Brilliant words on Race from Bryan Loritts

Bryan Loritts is a pastor in Memphis, TN and just spoke on “The Church as the Theater of Transracial Adoption”
Matthew 25:31-46
It is going to take me the rest of the weekend to craft my thoughts on Bryan Loritts talk (and stop crying when I think about the history of race in our country). I am so used to talking to white American’s about race and getting blank stares and lots of objections as to why the black/white thing doesn’t matter anymore. Brothers and sisters, it matters! 
It was so good to sit in a room full of white reformed folk and hear Bryan BRING IT as he opened up the dusty history books and showed the rippling effects slavery has had in our country.  Here is a small excerpt of my notes that still has me in tears…I’m quoting it as closely as I can remember…I’ll post his video here once it’s up:
The issue of fatherless, abortion, and orphans is our 21st century issue of slavery. NO ethnicity owns the market on fatherlessness and orphans. Black families are not the only families creating orphans…its everywhere. At the same time, people KNOW your American history. One of the things that slavery bequeathed to the 21st century today is the brokenness of African American history. The whole HISTORY of slavery was built on the division of separation of families. Almost every African American can trace their family back to a broken family. ORPHANS have been a part of the history of African Americans from day one in this country as a result of the injustices of what happened in American history.
Honestly, I am so tired of people who don’t want to talk about race and who don’t want to talk about the injustices that were threaded throughout our short 200 year history that has had devastating consequences. I’m tired of people acting like the reality of slavery and the rippling effects of racial discrimination that was everywhere even 30 years ago does not matter anymore. I’m tired of the explanation that we are all one color…we are and we’re not…lets appreciate the tension.
Maybe it is Americans, maybe it is western culture, or maybe it is just the post-modern generation, but I find that most people I speak to my age have no understanding of history, especially African American history. And this isn’t just my Caucasian friends, I am appalled that my black friends are clueless too.
BUT GOD, and this is the hope that we see in the church. The church SHOULD BE the theater for trans-racial adoption. When we look at the history of black and whites in America (or Native Americans! Or the Japanese during WW2, I can go on if you’d like…) there is NO reason that we should have families that look like mine. There should NOT be interracial marriages, there should not be trans-racial adoptions, BUT GOD… And the church should be a picture of restoration and healing…racial reconciliation in American can and SHOULD happen within our churches!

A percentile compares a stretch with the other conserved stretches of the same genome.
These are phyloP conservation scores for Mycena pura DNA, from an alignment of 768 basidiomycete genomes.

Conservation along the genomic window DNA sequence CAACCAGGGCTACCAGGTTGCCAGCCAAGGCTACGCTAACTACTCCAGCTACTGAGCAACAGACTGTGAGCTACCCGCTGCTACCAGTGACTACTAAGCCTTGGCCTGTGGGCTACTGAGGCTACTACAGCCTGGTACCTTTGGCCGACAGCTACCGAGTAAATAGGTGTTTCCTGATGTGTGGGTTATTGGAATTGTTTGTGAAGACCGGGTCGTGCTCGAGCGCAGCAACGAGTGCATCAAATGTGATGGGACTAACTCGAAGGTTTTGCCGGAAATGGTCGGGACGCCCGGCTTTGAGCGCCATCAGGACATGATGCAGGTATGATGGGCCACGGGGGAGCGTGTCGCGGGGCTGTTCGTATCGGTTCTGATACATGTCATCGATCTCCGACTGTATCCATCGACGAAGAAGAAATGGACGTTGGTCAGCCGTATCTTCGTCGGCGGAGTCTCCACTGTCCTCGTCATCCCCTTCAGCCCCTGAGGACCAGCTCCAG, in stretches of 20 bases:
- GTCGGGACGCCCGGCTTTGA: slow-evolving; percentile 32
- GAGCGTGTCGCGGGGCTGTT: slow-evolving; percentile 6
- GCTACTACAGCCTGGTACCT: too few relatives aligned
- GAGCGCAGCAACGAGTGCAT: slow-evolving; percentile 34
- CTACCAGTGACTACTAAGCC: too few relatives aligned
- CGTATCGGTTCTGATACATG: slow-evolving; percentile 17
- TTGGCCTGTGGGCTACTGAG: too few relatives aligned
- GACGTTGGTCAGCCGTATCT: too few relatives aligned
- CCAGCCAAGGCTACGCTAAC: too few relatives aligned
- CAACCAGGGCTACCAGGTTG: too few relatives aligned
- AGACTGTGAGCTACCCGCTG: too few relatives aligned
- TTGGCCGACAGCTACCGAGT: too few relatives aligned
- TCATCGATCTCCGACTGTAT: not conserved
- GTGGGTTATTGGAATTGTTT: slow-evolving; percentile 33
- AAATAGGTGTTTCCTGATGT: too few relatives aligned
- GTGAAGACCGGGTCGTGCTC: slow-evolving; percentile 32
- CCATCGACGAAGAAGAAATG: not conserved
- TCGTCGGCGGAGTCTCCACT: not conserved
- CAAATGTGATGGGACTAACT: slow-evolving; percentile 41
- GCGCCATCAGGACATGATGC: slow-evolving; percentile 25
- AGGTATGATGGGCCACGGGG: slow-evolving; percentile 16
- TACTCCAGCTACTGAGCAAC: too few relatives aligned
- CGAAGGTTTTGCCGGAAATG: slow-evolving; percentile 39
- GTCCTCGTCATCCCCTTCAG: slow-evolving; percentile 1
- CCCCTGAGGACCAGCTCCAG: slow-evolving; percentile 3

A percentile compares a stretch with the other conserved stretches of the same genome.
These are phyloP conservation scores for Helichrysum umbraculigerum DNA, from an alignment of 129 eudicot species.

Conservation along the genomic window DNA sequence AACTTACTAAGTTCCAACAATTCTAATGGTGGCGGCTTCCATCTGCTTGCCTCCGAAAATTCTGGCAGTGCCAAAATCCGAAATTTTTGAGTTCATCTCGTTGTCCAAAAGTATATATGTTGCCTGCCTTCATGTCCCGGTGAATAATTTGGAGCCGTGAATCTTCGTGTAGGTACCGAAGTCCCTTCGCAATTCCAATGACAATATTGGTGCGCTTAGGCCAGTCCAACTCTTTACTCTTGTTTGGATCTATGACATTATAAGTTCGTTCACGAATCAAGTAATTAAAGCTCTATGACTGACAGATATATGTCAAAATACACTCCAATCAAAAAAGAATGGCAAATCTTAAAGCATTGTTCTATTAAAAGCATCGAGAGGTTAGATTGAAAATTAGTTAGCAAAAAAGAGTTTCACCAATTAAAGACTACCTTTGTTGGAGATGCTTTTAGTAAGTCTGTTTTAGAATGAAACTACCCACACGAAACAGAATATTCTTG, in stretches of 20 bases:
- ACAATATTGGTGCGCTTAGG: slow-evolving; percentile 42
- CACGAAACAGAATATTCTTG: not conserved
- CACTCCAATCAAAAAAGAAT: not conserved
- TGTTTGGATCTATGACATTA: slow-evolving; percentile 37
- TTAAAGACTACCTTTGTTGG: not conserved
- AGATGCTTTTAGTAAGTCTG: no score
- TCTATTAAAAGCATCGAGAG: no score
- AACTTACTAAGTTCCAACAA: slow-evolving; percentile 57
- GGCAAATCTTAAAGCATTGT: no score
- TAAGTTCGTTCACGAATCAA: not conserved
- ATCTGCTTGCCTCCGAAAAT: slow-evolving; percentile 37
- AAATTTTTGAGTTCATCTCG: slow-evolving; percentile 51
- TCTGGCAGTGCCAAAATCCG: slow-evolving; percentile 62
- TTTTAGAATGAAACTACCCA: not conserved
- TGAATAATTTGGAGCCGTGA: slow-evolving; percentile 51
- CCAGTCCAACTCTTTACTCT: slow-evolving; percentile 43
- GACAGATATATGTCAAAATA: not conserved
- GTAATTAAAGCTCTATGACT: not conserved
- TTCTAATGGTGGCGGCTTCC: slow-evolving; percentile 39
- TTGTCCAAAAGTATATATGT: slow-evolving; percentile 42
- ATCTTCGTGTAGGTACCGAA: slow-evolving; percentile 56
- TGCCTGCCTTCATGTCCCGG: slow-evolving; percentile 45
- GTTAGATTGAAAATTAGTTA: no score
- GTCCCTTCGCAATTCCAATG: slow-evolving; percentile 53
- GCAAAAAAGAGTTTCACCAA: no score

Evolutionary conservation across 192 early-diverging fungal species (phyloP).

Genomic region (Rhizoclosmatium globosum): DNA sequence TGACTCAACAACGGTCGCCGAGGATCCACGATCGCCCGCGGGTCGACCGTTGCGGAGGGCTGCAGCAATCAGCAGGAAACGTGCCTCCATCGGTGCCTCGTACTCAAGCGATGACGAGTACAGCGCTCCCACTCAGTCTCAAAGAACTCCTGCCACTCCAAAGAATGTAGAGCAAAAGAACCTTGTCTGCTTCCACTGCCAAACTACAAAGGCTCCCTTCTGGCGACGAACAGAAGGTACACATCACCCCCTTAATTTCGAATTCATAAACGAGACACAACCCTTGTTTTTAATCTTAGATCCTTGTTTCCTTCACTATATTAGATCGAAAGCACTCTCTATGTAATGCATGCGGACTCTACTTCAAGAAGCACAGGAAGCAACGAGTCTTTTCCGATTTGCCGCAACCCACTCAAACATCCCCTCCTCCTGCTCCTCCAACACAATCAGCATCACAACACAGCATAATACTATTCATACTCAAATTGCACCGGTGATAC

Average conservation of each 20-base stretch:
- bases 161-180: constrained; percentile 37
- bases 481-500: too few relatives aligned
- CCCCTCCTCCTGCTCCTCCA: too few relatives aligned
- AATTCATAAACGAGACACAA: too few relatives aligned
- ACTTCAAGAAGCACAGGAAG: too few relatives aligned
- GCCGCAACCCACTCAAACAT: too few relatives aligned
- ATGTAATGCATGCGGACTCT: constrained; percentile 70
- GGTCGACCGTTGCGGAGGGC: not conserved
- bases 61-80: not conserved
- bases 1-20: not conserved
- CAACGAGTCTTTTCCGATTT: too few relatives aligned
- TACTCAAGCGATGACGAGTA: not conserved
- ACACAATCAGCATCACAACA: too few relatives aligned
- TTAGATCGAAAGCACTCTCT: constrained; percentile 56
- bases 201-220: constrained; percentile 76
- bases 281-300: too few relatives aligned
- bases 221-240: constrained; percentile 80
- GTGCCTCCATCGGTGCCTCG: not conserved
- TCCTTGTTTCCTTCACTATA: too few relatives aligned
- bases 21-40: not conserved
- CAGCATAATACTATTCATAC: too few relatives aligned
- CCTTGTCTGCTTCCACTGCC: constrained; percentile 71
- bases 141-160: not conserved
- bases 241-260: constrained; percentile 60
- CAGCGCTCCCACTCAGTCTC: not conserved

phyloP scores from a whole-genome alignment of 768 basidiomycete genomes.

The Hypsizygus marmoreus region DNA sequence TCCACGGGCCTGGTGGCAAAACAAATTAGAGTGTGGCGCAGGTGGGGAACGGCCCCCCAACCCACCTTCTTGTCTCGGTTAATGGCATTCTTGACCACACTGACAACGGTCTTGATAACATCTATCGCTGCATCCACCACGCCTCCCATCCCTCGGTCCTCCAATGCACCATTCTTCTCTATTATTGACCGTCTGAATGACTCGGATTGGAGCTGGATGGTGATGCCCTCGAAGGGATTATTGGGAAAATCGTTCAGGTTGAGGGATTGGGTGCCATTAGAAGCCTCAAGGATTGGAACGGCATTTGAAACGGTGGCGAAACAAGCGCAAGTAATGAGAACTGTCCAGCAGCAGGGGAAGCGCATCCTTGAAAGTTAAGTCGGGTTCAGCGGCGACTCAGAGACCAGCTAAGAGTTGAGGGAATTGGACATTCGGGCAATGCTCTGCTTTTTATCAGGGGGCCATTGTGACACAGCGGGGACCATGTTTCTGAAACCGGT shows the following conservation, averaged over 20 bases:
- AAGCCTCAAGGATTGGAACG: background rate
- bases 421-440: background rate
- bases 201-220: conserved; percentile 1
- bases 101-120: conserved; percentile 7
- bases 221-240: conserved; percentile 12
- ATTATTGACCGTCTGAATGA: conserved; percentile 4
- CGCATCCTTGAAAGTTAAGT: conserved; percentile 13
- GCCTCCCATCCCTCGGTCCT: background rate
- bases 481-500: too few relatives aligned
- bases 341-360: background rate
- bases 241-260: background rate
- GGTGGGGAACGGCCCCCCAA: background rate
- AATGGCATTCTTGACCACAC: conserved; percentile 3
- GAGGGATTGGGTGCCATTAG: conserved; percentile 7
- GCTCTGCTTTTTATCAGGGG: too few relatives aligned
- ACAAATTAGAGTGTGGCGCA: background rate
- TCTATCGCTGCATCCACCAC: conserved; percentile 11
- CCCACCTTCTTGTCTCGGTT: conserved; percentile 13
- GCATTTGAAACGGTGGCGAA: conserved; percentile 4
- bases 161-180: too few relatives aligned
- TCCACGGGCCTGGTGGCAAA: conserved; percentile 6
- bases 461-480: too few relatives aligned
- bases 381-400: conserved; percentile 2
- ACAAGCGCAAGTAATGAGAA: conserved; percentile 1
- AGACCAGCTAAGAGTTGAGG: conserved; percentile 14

Alright, other great things Bryan said:
“Any Christ follower that does not question how they can care for the “least of these” is living a Christianity not compatible with the gospel.”  He goes on to say that it does not mean we are SAVED because we care for the orphan, it means we consider the orphan BECAUSE we are saved.  
He quoted Wayne Grudem, “The Bible is the transcript of the heart of God.” And says that there are 2000 verses that reflect God’s heart for the poor, widow, fatherless, and alien. How can we claim to have God’s heart if we don’t have his heart for that?
Bryan says that American Christianity sends the message that you can make all the $ you want, live in whatever zip code you want, send your kids to whatever school you want, and spend it how you want…. And still follow Jesus. But this isn’t the call to discipleship we see in scripture.
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About dennaepierre

I am the executive director of The Surge Network and am the founder and president of Foster Care Initiatives (www.fostercareinitiatives.org). Most of my foster care/adoption related blogging has been moved to that site. This is my personal blog that I use to reflect on aspects of theology, culture, and our day-to-day life that includes being married to the pastor of Roosevelt Community Church, having a house full of kiddos (biological, adopted, and foster teens), and living in downtown Phoenix.
This entry was posted in Bryan Loritts, Race/ Ethnicity, together for adoption, trans-racial adoption. Bookmark the permalink.

2 Responses to Brilliant words on Race from Bryan Loritts

  1. Kara M says:

    This was one of my favorite parts of the conference! The last year I've been learning more about the history of my town. It has led me to prayer! It comes with action as well, but I can't pray enough for God's restoration!

  2. Anonymous says:

    This was one of my favorite parts of the conference too. This gave me a deeper understanding of the true meaning of the Gospel and a desire to learn more about how to foster to the racially oppressed childeren in our society. I bought this session and have watched it 3 times already. Let me know if you cant get ahold of the video Dennae, I will let you borrow it.Mike Williams

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